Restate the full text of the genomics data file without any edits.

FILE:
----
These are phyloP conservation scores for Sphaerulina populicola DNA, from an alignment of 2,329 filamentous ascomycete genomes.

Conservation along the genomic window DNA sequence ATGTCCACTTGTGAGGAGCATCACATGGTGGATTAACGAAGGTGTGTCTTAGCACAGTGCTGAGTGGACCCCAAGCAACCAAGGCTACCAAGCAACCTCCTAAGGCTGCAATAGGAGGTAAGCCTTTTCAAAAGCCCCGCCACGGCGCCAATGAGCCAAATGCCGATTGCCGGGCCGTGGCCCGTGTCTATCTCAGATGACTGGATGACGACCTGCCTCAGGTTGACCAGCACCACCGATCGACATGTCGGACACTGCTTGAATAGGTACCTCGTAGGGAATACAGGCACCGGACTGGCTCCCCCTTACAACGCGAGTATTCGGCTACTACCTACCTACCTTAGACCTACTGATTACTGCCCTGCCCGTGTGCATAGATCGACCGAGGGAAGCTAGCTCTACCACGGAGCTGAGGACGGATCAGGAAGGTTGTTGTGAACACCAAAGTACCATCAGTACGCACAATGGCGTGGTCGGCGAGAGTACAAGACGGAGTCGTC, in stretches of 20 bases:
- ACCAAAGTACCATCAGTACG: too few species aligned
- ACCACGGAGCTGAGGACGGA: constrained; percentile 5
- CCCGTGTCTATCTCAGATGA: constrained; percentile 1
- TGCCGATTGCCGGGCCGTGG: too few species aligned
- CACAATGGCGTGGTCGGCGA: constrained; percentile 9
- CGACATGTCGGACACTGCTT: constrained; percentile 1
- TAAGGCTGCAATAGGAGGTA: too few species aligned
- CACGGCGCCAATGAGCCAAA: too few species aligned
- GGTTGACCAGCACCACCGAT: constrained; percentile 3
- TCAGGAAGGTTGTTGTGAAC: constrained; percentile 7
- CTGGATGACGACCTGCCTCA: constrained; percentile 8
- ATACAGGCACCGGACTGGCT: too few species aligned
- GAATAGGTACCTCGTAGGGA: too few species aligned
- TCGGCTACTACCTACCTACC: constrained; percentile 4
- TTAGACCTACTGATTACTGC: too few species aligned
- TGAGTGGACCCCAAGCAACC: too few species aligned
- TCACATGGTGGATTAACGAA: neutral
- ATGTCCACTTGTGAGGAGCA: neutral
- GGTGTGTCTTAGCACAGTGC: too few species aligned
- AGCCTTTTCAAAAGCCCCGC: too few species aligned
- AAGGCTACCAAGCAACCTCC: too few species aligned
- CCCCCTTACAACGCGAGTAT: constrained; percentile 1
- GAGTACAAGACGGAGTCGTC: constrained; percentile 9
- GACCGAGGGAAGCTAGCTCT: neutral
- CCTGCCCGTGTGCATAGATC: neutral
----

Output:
These are phyloP conservation scores for Sphaerulina populicola DNA, from an alignment of 2,329 filamentous ascomycete genomes.

Conservation along the genomic window DNA sequence ATGTCCACTTGTGAGGAGCATCACATGGTGGATTAACGAAGGTGTGTCTTAGCACAGTGCTGAGTGGACCCCAAGCAACCAAGGCTACCAAGCAACCTCCTAAGGCTGCAATAGGAGGTAAGCCTTTTCAAAAGCCCCGCCACGGCGCCAATGAGCCAAATGCCGATTGCCGGGCCGTGGCCCGTGTCTATCTCAGATGACTGGATGACGACCTGCCTCAGGTTGACCAGCACCACCGATCGACATGTCGGACACTGCTTGAATAGGTACCTCGTAGGGAATACAGGCACCGGACTGGCTCCCCCTTACAACGCGAGTATTCGGCTACTACCTACCTACCTTAGACCTACTGATTACTGCCCTGCCCGTGTGCATAGATCGACCGAGGGAAGCTAGCTCTACCACGGAGCTGAGGACGGATCAGGAAGGTTGTTGTGAACACCAAAGTACCATCAGTACGCACAATGGCGTGGTCGGCGAGAGTACAAGACGGAGTCGTC, in stretches of 20 bases:
- ACCAAAGTACCATCAGTACG: too few species aligned
- ACCACGGAGCTGAGGACGGA: constrained; percentile 5
- CCCGTGTCTATCTCAGATGA: constrained; percentile 1
- TGCCGATTGCCGGGCCGTGG: too few species aligned
- CACAATGGCGTGGTCGGCGA: constrained; percentile 9
- CGACATGTCGGACACTGCTT: constrained; percentile 1
- TAAGGCTGCAATAGGAGGTA: too few species aligned
- CACGGCGCCAATGAGCCAAA: too few species aligned
- GGTTGACCAGCACCACCGAT: constrained; percentile 3
- TCAGGAAGGTTGTTGTGAAC: constrained; percentile 7
- CTGGATGACGACCTGCCTCA: constrained; percentile 8
- ATACAGGCACCGGACTGGCT: too few species aligned
- GAATAGGTACCTCGTAGGGA: too few species aligned
- TCGGCTACTACCTACCTACC: constrained; percentile 4
- TTAGACCTACTGATTACTGC: too few species aligned
- TGAGTGGACCCCAAGCAACC: too few species aligned
- TCACATGGTGGATTAACGAA: neutral
- ATGTCCACTTGTGAGGAGCA: neutral
- GGTGTGTCTTAGCACAGTGC: too few species aligned
- AGCCTTTTCAAAAGCCCCGC: too few species aligned
- AAGGCTACCAAGCAACCTCC: too few species aligned
- CCCCCTTACAACGCGAGTAT: constrained; percentile 1
- GAGTACAAGACGGAGTCGTC: constrained; percentile 9
- GACCGAGGGAAGCTAGCTCT: neutral
- CCTGCCCGTGTGCATAGATC: neutral